As we reported back in May, Netflix has become the largest source of Internet traffic in North America, thanks to its streaming video service. Now, cable operators are rethinking their Internet pricing strategy because Netflix and Hulu’s subscription services have driven up usage at peak hours once reserved for watching TV. MSOs are weighing how to profit from the surging Internet demand. In fact, according to a Bloomberg story, they’re are on the verge of instituting new fees on internet customers who use the most.
At least one major cable operator will institute “usage-based billing” next year, predicts Craig Moffett, an analyst with Sanford C. Bernstein & Co. He said Cox Communications, Charter Communications or Time Warner Cable may be first to charge web-access customers for the amount of data they consume.
“As more video shifts to the Web, the cable operators will inevitably align their pricing models,” Moffett told Bloomberg. “With the right usage-based pricing plan, they can embrace the transition instead of resisting it.”
While customer complaints hampered usage- based plans in the past, pay-TV companies are testing usage caps and price structures that point to the advent of permanent fees. Of course, cable companies also see usage-based billing as a way to limit the appeal of online services like Netflix and Hulu, and reduce the threat from new entrants like Amazon and Google—at least while they can.
Netflix steers customers with enough bandwidth toward high-definition movies, which soak up about double the data. Charging by Web usage, cable companies may discourage customers from dropping traditional pay-TV service and slow the growth of Netflix, Hulu and an expanding list of online alternatives, Moffett said.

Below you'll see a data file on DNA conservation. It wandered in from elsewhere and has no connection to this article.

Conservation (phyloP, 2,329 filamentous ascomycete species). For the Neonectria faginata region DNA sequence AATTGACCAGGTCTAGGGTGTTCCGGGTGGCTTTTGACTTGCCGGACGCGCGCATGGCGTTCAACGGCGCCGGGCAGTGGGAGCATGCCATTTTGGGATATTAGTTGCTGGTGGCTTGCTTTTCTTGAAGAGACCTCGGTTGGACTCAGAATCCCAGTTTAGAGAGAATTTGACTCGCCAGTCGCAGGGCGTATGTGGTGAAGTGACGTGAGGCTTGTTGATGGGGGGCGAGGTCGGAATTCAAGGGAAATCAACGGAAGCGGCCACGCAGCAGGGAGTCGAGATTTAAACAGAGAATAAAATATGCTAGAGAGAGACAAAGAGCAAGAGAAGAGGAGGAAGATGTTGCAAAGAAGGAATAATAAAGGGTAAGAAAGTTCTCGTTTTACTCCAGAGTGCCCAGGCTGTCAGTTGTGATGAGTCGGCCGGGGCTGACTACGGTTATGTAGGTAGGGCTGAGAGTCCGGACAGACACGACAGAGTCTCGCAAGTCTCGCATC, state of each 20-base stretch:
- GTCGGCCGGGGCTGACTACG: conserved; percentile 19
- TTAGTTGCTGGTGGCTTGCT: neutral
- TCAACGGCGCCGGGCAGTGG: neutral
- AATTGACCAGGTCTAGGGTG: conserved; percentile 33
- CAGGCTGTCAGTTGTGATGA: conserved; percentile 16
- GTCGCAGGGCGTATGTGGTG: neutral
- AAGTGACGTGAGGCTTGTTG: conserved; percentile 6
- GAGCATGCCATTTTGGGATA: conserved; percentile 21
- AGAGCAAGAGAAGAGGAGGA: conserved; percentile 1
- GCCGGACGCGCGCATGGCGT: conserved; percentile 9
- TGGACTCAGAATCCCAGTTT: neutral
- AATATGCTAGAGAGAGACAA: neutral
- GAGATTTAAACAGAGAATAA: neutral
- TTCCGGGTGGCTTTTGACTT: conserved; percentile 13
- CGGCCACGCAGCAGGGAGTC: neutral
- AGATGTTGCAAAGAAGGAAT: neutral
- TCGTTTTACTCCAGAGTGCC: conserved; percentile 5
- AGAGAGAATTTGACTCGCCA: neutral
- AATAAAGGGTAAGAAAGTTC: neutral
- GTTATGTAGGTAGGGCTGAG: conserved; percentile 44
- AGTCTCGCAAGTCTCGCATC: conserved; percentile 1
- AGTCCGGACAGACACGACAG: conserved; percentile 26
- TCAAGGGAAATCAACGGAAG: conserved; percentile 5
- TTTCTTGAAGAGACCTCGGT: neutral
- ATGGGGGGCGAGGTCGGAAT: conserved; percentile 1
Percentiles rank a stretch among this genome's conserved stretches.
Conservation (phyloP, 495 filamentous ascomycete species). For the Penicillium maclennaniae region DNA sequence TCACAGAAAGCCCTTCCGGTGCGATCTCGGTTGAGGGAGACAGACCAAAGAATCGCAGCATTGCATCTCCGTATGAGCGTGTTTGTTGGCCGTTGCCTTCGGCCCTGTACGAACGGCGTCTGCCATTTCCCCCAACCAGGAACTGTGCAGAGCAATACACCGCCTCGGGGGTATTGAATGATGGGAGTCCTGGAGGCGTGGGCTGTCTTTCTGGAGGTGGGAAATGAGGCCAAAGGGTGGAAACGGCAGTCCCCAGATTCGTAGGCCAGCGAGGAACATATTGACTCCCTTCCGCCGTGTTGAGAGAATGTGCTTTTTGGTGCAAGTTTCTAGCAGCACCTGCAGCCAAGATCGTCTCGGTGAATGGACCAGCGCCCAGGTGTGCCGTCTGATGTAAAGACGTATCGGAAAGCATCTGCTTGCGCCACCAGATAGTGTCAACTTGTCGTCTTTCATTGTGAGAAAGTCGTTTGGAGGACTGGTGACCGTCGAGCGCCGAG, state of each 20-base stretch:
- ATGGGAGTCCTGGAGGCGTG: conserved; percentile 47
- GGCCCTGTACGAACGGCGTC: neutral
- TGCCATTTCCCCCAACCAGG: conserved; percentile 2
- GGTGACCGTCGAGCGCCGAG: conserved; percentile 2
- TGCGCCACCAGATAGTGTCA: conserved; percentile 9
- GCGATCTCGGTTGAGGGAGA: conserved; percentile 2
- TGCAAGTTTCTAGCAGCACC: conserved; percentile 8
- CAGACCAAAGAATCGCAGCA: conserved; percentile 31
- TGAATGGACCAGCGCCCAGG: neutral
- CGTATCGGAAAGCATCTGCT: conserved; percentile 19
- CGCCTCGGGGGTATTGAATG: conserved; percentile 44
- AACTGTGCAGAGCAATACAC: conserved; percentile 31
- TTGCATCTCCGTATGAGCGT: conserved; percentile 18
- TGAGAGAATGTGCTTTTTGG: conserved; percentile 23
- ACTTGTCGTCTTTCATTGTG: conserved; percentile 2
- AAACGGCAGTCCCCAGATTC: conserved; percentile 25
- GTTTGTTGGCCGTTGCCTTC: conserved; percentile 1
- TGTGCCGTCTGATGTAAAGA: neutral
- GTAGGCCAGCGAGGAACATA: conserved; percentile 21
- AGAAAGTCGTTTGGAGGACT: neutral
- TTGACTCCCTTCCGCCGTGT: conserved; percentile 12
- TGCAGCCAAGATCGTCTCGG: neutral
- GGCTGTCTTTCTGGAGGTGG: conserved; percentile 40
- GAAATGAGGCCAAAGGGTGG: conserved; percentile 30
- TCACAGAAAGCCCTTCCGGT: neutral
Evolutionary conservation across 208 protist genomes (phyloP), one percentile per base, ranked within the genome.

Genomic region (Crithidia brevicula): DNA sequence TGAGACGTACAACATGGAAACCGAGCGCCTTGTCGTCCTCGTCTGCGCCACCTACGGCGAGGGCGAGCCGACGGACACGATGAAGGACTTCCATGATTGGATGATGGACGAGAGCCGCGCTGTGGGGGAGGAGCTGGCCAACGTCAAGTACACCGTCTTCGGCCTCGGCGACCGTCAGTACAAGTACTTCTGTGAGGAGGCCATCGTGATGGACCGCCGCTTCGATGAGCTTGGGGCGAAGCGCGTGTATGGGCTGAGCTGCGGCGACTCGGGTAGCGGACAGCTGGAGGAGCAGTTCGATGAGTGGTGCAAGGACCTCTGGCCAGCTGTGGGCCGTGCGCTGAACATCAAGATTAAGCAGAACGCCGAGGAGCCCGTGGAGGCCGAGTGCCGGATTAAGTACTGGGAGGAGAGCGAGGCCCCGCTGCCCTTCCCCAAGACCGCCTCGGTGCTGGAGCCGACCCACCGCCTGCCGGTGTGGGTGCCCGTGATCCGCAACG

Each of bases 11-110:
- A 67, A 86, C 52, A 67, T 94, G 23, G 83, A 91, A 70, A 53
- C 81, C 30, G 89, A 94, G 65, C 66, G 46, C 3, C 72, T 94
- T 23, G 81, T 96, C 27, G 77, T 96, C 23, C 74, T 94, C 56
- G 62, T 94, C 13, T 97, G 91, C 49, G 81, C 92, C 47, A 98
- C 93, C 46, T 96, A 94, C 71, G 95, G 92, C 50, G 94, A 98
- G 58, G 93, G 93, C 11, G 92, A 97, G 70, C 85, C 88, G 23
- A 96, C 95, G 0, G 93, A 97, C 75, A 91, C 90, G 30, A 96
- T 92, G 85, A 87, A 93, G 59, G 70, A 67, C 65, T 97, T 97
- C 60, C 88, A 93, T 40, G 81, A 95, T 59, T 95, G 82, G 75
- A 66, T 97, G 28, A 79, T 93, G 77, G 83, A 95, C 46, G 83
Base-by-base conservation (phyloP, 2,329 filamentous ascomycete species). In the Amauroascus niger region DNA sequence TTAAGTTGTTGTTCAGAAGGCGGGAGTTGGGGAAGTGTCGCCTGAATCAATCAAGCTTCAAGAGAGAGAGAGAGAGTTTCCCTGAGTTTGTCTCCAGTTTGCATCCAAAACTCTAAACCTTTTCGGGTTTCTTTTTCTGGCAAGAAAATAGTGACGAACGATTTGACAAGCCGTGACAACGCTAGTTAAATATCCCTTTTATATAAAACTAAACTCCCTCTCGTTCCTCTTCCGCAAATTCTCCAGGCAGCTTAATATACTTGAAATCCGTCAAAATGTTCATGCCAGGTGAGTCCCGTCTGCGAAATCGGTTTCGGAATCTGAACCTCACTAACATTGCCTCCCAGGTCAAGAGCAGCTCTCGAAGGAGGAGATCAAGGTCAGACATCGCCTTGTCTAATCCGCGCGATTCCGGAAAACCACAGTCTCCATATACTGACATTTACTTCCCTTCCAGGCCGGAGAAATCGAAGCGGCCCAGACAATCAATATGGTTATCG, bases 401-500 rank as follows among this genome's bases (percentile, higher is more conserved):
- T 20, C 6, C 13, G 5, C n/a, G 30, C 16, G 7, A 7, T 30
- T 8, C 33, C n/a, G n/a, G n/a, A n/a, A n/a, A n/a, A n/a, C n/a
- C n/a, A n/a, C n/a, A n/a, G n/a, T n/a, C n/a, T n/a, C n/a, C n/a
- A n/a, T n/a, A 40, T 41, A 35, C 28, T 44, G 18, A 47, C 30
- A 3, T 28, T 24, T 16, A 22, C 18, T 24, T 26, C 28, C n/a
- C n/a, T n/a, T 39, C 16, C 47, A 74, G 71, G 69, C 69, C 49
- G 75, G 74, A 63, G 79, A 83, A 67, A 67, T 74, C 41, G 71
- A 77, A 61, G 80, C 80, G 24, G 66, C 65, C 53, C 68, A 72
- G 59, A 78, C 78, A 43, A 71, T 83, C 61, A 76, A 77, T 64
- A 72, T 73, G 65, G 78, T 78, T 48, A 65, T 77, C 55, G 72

“We’re basically a broadband provider,” Peter Stern, chief strategy officer for Time Warner Cable, said 11/17 at the Future of Television conference in NYC. “As a convenience for our customers, we package and distribute television and provide service around that.”
So Time Warner Cable is testing meters to measure broadband consumption for the purpose of tiered pricing, CEO Glenn Britt said in June. In April, he said usage-based billing is “inevitable.”
Comcast and Charter have instituted caps large enough that most customers aren’t affected–yet. Neither charges overage fees, nor do they have near-term plans to charge subscribers based on consumption.
Meanwhile, FCC Chair Julius Genachowski publicly supported usage-based pricing in December, calming concerns that usage-based billing would run afoul of net neutrality rules prohibiting Internet services from favoring one form of content for another.
Rogers Communications, the largest Canadian MSO, has been billing broadband customers based on consumption since 2008. U.S. providers AT&T Inc. and St. Suddenlink Communications are currently experimenting with usage-based plans. AT&T charges DSL customers who exceed a monthly limit of 150 gigabytes in three consecutive months $10 extra for every additional 50 gigabytes of data they use.
Suddenlink, with about 1.4 million customers in Missouri, Arizona, Texas and North Carolina, began instituting usage caps in some markets in October. Users pay $10 for each 50 gigabytes they use over their monthly allowance.
Data usage is surging by almost 50% a year, Suddenlink CEO Jerry Kent said in an interview. Broadband revenue rose 12% in Q3, versus a 1.6% gain from pay-TV.
As well, many are cutting the cable cord to watch TV shows online. Time Warner Cable, fore example, lost 126,000 pay-TV accounts in Q3.
Usage-based billing could end up lowering bills for some customers. “Some form of usage-based billing might have some utility for customers who use the Internet very little, or only use low- bandwidth applications like e-mail,” Alex Dudley, a Time Warner Cable spokesman, told Bloomberg.
RBR-TVBR observation: Many MSOs already have tiered pricing for varied internet speed. But this is different. It’s how much bandwidth and data you as a customer are pulling from the pipe, so to speak. What else is drawing bandwidth down? Home-based businesses that rely on the internet for distribution of content and data. Either way, the profit center is moving to the internet portion of the bundle, not the TV programming. The TV programming draw on data is fairly static.